Wednesday, July 28, 2010

Mark vs. The NFL Apparel Curse

On the afternoon of January 11, 1998, my 16-year-old self was eating lunch. If I had to guess, I'd say I was probably eating my traditional Sunday lunch of Portuguese bread & baloney sandwiches with the buns supplied by Angelo's (a.k.a. London's greatest market chain). The meal itself isn't as important as the drink that accompanied it, which was namely a big ol' glass of milk. And, specifically, it was milk in a very old glass that had strained under years of usage. So on this afternoon, when I went to pour milk into said glass, the thing just split apart under the pressure. Milk flowed like a lactation gone amok, spilling over the table and onto my shirt.

And not just any shirt. It was a Brett Favre jersey, one of the most-worn garments of my life. You see, I had the Favre jersey on since I was just about to head over to my pal Dave's place to watch my beloved Green Bay Packers face the 49ers in that year's NFC Championship Game. (You might wonder why I was eating before heading out to a football party, but again, I cannot stress enough how good those Angelo's sandwiches are.) With just minutes until kickoff, my Favre jersey was sopping wet, and obviously changing shirts was out of the question given the symbolic importance. Fortunately, I had no reason to literally cry over spilt milk. NFL jerseys are built for much rougher stuff than a bit of liquid, and the jersey proved lactose-tolerant enough to dry rather easily after a paper towel wipe. So with my Favre shirt a bit damp but overall in good shape, I headed to Dave's and rejoiced as the Packers indeed ended up beating San Francisco to advance to the Super Bowl for the second straight year.

You might wonder why I remember this minor anecdote so vividly. It's because I've pinpointed this day as the beginning of an ongoing curse placed upon my family by NFL apparel. Now, I'm not directly blaming the NFL or their clothing line itself, since I doubt charges of witchcraft could stand up in a modern court of law. But still, the fact remains that ever since that fateful dairy spillage, any contact my family has had with NFL clothing has resulted in heartbreak.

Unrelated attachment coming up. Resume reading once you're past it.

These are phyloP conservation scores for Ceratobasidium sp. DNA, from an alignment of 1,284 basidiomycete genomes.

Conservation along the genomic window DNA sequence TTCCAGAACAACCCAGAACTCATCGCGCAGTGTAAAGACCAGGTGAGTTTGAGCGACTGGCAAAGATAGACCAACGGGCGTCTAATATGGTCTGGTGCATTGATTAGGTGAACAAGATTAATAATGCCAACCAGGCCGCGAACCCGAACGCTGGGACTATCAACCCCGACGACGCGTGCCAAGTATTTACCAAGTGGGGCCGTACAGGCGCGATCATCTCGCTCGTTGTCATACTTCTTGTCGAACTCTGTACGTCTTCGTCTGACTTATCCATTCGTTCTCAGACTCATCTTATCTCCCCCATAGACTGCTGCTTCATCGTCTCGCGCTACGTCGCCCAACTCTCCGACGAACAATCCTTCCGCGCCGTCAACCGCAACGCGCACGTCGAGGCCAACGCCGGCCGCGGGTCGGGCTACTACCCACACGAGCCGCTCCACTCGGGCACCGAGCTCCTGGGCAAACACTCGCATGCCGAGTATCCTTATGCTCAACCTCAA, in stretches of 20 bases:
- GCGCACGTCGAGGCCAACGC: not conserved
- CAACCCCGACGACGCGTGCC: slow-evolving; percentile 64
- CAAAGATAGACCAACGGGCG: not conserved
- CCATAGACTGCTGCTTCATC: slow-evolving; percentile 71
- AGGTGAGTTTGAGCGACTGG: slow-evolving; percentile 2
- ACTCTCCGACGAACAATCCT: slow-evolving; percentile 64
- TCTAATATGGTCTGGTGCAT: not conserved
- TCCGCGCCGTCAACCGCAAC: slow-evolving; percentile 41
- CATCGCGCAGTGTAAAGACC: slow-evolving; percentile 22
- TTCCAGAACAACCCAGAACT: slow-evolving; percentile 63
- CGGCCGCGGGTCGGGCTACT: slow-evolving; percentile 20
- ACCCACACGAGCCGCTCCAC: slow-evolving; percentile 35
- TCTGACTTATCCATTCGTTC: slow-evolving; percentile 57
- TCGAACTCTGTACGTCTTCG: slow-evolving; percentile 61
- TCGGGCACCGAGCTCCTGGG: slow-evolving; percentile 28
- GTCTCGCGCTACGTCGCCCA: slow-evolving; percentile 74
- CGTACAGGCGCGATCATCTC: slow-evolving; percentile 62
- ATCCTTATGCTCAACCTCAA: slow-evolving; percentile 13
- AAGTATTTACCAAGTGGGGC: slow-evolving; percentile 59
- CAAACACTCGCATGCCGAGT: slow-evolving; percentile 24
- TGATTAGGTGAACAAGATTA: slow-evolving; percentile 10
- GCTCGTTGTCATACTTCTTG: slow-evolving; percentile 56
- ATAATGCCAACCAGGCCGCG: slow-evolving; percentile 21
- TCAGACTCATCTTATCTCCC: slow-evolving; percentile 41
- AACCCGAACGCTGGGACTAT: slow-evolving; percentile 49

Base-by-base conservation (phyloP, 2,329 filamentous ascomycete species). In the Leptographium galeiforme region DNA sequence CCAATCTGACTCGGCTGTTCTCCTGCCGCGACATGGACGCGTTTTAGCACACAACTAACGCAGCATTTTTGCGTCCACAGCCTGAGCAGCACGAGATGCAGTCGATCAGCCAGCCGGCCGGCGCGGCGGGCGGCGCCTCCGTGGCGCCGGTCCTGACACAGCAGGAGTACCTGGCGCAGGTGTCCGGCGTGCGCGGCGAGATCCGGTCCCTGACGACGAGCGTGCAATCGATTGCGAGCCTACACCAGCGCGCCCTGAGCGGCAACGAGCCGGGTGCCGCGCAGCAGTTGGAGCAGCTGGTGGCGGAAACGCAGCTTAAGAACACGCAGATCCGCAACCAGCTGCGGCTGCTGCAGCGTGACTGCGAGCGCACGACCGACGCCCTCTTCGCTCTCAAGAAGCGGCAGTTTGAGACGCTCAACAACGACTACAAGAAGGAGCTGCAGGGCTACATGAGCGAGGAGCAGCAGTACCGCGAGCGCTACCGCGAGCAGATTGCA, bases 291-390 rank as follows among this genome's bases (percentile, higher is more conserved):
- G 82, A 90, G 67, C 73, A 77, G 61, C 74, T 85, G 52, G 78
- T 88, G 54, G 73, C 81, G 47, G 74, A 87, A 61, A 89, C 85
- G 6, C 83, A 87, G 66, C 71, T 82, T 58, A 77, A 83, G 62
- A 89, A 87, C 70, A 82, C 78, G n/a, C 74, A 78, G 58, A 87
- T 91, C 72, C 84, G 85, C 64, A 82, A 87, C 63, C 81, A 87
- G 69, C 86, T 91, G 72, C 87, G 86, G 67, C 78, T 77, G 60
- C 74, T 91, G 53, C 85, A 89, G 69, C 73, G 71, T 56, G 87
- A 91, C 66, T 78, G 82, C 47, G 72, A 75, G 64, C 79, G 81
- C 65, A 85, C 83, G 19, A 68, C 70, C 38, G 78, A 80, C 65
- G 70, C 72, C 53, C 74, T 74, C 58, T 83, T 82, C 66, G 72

* First, the Packers. You might notice that since Green Bay won that NFC title game directly after I soaked myself, that might serve as an immediate counter-point to all this curse talk. But curses, like an older computer, take some time to boot up. The curse didn't kick in until the Super Bowl itself, when the favoured Packers were upset by John Elway and the Denver Broncos. Given that Denver was 0-4 in Super Bowls before Super Bowl XXXII, I think most Broncos fans would agree that some kind of supernatural assistance was needed on that day. Green Bay hasn't been back to a Super Bowl since.

* Several years ago, I was in a local mall having a key copied at a key-cutting booth. The place sold various knick-knacks, including keychains shaped like various sports team logos and helmets. Seeing a Cleveland Browns helmet keychain, I bought one for my dad, a longtime Browns fan who gets eye-rollingly haughty when it is suggested that someone besides Jim Brown was the best football player ever. (Though this isn't exactly a controversial stance for a Browns fan. It's not like my dad is claiming that, like, Bernie Kosar was the best quarterback ever or something really outlandish.) My pops loved the little gift and it's currently hanging from the mirror of his truck to this very day. Now, like I mentioned, I'm not totally sure when I got this keychain, but it was definitely close to a decade ago. If I had to guess, I'd say it was probably after 2002, a.k.a. the last year the Browns actually made the playoffs. Though really, almost any date in the last decade will do given Cleveland's near-total mediocrity since the franchise returned in 1999. Even an object as small as a keychain carries with it the curse.

* My brother started really following the Baltimore Ravens about six or seven years ago, and thus has bought several pieces of Ravens paraphernalia. Hats, gloves, a Ray Lewis jersey, etc. It's no surprise that Baltimore hasn't won a Super Bowl in that stretch despite having one of the great defense of all time.